Follicle Stimulating Hormone

The Glandular Axis

Many of the conditions that cause infertility are treatable with fertility drugs such as Clomid and FSH (follicle stimulating hormone), commonly referred to as "ovulation inducing agents." When everything is working well, a normal menstrual cycle involves the recruitment and growth of a follicle (egg), the development of the endometrium (uterine lining), ovulation, fertilization, and ultimately implantation of the egg in the uterus. Hormones produced by three particular glands regulate the process. The hypothalamus, adrenal and pituitary glands work together to cause ovulation and if there is a malfunction somewhere along the line, then it can lead to anovulation-the lack of ovulation-which ultimately means infertility.

How It All Works

The production of FSH, LH (luteinizing hormone) and other hormones may be influenced by the use of fertility drugs that work on the hypothalamus or pituitary gland. The hypothalamus is similar to a thermostat, monitoring and balancing the levels of hormones such as FSH, LH, and estrogen. Different drugs affect and influence the production of hormones produced individually in each of the glands of the "axis" of hypothalamus, adrenal, and pituitary glands.

FSH is produced by the pituitary gland which is influenced by gonadotropin (GnRH) released by the hypothalamus. In the case of IVF (in vitro fertilization), it is necessary for a woman to produce a large number of eggs, since some eggs do not mature properly and are not suitable for fertilization. When FSH is given by injection, it directly stimulates egg production. When a woman undergoes treatment with FSH, careful monitoring is done by measuring estradiol, using ultrasound to see the ovaries and eggs, and by physical examination. Other drugs are used along with FSH to control the timing of ovulation.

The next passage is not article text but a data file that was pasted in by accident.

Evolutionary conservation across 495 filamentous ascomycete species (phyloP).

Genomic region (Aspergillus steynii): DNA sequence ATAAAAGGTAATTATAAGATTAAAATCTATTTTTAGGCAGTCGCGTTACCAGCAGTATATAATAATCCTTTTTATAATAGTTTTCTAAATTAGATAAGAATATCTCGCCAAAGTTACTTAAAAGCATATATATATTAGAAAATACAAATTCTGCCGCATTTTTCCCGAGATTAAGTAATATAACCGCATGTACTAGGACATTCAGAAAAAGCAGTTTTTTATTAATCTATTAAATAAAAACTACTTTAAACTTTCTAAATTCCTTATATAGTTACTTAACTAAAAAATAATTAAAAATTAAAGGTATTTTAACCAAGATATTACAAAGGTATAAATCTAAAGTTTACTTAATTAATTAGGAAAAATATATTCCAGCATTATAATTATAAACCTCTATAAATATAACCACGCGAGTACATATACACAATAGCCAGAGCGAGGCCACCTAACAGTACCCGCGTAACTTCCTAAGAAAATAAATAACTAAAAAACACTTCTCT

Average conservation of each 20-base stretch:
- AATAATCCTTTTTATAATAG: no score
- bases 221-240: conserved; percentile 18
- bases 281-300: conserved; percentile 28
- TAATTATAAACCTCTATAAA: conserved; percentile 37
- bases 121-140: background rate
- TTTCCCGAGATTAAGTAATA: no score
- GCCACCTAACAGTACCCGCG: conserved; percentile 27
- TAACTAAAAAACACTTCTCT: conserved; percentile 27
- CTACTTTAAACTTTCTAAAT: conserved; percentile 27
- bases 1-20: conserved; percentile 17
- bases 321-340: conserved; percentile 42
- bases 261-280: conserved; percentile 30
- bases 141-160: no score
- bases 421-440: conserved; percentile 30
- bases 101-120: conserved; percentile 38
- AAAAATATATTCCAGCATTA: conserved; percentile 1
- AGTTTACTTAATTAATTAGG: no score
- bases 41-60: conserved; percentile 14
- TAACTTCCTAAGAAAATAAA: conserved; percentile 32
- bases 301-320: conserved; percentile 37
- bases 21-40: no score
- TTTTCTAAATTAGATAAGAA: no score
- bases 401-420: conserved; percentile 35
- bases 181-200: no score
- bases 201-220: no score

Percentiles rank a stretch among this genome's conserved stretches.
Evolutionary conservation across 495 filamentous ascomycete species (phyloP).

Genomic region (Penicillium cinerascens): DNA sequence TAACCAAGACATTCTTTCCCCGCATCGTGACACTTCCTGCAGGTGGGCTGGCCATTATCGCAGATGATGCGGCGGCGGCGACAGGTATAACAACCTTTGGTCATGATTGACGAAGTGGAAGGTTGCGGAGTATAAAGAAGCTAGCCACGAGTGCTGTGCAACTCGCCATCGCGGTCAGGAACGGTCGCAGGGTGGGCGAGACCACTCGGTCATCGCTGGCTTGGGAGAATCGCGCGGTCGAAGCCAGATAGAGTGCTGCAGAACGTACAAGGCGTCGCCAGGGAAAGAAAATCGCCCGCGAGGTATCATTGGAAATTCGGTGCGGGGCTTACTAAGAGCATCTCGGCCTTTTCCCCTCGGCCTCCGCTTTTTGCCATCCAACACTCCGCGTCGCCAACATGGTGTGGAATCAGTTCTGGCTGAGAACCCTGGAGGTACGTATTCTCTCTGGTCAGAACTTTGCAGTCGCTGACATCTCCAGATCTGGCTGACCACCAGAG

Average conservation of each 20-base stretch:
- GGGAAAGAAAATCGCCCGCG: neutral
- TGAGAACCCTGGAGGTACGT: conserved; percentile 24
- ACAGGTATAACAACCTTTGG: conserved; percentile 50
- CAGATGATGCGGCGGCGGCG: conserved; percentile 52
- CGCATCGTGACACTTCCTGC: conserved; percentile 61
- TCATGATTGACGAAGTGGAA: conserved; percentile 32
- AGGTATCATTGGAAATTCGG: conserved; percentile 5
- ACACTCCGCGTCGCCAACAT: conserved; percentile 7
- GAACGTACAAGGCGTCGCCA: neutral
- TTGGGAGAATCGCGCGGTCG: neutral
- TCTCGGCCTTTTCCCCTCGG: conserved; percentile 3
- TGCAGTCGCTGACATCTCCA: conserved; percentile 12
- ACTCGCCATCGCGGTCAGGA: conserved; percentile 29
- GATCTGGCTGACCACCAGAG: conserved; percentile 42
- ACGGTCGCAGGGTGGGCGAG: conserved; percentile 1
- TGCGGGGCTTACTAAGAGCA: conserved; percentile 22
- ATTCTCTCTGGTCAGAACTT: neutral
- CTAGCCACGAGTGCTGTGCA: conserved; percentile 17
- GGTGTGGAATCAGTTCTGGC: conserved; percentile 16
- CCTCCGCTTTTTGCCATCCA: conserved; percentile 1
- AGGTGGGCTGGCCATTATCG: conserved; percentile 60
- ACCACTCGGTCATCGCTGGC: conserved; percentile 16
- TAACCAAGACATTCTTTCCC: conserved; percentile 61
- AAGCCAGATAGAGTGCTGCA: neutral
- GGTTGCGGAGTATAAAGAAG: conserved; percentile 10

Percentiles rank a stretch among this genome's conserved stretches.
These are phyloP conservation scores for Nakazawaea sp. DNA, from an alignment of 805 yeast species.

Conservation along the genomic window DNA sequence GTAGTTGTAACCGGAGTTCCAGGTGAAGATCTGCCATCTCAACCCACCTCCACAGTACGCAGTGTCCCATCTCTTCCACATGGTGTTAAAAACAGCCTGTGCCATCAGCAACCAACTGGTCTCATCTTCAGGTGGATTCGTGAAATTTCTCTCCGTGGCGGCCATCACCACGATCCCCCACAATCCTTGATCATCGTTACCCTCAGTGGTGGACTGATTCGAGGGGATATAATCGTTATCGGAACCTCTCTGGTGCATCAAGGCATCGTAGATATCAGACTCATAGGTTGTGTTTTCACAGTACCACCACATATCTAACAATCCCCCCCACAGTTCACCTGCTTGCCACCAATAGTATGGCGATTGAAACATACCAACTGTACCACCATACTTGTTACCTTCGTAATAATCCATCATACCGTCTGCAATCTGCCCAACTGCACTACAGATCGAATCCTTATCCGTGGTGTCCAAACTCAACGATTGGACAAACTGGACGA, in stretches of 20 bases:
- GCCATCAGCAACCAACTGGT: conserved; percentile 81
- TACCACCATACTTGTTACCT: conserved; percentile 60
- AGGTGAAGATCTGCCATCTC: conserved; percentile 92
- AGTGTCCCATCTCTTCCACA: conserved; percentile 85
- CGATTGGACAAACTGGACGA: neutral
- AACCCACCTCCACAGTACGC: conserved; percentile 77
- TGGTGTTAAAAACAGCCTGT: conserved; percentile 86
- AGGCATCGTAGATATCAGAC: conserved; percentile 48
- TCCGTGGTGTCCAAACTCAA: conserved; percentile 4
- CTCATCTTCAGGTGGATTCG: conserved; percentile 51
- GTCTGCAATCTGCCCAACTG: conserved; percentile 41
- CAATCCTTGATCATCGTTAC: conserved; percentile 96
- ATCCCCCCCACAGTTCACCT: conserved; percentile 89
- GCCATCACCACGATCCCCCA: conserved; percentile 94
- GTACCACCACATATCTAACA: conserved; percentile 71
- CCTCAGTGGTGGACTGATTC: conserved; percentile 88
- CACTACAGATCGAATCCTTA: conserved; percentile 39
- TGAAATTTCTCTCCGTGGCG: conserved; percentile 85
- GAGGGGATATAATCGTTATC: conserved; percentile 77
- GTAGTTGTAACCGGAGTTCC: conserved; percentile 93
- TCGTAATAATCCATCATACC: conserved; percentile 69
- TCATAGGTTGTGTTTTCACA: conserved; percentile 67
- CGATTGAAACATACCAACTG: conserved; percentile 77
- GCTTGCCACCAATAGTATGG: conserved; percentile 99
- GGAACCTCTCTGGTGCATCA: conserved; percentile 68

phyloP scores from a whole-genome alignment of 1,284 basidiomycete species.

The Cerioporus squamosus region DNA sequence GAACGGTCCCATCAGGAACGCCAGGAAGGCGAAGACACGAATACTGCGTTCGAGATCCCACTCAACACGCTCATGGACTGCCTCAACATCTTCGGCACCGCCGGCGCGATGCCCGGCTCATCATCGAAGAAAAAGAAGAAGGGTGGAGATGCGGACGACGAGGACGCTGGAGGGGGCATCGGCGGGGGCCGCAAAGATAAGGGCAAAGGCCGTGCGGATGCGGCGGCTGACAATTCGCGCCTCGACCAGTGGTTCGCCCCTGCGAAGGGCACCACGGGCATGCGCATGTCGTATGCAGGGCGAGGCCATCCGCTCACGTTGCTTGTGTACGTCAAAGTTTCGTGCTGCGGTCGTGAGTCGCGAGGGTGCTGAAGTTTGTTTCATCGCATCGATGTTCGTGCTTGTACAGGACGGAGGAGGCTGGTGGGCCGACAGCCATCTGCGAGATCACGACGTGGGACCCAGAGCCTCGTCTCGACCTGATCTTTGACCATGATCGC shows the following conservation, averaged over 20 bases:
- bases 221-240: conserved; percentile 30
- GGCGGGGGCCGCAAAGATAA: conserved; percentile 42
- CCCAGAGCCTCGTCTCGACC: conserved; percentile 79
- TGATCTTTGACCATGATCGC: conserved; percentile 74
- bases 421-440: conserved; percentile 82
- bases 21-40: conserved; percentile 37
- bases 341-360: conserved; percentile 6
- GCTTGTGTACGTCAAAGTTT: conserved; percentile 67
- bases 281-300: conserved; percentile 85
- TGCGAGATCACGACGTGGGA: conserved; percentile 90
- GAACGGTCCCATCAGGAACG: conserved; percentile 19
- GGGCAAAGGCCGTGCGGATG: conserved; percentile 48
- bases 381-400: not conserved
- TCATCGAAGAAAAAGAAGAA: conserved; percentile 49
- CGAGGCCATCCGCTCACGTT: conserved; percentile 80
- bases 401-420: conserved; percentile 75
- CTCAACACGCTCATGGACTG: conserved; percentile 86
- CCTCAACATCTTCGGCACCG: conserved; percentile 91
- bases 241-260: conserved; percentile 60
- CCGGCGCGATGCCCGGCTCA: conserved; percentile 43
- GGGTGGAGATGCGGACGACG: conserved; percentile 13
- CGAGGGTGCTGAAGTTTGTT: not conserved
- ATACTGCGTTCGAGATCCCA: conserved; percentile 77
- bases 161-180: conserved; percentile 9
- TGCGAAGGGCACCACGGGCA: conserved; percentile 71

Strict Monitoring And Professional Administration Are Vital

The proper administration of this hormone is critical and requires a qualified specialist familiar with the application of fertility drugs and hormones. The dosages must be monitored carefully to avoid ovarian hyperstimulation or high order multiple births-a common result of FSH stimulation in IUI (intrauterine insemination).

When FSH was initially used as a fertility aid, it was considered a natural product. This was because it was derived and purified from the urine of post-menopausal women. However, since it was produced from human sources, it also contained luteinizing hormone, considered a pollutant. The hormone was given in the form of a very painful injection intramuscularly. Genetic recombinant technology has created a product that can now be given under the skin, in pure form, eliminating the other hormones, and ultimately is much more effective.


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